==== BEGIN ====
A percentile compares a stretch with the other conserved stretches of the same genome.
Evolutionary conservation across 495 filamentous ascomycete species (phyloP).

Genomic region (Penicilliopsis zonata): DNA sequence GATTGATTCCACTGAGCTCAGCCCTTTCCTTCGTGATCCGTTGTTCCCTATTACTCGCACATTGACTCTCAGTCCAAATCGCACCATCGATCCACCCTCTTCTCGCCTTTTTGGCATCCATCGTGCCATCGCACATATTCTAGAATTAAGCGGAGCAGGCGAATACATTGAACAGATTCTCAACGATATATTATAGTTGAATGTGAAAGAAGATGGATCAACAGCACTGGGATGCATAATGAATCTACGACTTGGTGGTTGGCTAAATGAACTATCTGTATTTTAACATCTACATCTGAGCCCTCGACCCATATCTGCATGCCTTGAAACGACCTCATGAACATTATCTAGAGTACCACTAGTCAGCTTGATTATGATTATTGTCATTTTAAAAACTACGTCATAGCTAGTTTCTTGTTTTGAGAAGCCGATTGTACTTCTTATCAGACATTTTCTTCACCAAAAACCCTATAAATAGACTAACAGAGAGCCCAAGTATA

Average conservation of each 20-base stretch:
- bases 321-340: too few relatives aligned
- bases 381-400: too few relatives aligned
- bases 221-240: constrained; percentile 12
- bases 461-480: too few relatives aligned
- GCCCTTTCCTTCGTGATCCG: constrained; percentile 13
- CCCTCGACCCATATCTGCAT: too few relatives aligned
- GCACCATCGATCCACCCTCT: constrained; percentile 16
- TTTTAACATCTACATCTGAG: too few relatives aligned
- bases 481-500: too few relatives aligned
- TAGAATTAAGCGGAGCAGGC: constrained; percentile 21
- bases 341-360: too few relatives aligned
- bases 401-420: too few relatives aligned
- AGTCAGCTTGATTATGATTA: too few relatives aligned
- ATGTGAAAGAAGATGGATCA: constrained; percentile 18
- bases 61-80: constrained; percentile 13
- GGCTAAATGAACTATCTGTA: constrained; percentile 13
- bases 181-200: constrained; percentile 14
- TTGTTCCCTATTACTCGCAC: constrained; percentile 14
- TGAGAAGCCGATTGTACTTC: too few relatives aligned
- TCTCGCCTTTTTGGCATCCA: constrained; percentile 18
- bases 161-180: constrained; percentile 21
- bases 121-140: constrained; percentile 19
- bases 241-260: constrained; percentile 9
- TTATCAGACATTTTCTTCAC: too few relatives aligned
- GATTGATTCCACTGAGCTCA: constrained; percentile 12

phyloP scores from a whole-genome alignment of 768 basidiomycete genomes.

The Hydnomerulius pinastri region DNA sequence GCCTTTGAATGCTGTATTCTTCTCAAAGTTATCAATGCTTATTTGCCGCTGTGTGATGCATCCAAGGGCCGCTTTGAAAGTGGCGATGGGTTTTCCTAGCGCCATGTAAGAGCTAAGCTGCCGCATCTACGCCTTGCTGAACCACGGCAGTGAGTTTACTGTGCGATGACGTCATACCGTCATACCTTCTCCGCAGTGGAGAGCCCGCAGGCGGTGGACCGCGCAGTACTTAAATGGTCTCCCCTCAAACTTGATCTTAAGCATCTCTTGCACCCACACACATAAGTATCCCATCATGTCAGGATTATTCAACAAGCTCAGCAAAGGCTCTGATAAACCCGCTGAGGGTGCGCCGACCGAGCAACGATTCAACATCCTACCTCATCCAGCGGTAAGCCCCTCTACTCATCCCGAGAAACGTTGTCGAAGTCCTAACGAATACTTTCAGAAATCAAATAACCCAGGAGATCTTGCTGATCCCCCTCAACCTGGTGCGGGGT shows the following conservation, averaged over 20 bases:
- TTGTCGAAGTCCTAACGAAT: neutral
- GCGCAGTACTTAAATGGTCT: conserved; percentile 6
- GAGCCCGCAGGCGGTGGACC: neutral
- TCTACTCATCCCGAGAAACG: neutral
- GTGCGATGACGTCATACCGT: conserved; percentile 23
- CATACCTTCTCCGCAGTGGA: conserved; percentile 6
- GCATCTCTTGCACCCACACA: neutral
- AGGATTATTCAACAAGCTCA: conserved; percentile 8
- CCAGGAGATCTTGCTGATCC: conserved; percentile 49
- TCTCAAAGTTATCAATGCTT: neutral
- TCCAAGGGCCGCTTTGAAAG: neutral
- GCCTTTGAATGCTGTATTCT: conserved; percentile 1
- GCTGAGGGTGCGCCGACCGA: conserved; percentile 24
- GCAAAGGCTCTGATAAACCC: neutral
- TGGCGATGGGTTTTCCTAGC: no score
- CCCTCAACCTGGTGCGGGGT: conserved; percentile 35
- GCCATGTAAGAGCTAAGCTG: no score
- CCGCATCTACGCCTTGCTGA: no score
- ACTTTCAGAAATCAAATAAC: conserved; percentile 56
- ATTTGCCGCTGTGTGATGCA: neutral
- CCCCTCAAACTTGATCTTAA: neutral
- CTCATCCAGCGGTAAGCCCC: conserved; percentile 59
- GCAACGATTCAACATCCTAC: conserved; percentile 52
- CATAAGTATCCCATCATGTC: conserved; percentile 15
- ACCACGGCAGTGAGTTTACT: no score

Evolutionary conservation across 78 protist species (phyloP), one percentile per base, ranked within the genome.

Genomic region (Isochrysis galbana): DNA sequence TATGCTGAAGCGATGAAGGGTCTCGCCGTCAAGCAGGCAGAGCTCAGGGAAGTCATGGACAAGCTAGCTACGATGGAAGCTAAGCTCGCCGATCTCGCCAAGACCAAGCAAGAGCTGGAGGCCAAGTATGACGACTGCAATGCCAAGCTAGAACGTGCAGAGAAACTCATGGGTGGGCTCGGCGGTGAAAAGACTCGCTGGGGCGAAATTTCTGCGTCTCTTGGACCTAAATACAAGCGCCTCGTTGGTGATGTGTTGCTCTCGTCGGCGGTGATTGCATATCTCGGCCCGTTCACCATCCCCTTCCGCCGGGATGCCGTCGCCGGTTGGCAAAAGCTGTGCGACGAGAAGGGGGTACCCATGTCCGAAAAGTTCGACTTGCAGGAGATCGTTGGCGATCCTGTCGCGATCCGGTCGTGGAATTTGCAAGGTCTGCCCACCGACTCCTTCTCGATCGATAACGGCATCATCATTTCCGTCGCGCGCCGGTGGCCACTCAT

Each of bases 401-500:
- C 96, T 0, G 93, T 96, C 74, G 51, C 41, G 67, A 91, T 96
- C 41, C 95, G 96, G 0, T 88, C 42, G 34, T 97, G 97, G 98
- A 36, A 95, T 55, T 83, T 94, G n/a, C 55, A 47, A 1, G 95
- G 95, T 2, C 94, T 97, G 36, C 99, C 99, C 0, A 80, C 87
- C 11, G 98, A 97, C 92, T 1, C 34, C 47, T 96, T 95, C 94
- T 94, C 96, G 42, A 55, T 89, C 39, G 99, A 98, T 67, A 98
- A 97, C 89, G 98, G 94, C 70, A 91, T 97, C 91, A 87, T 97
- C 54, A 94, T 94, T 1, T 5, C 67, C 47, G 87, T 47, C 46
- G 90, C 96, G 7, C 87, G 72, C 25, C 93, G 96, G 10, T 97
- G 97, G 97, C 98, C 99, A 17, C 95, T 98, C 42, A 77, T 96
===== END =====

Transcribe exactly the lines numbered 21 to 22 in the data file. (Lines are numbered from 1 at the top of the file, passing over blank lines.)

- bases 181-200: constrained; percentile 14
- TTGTTCCCTATTACTCGCAC: constrained; percentile 14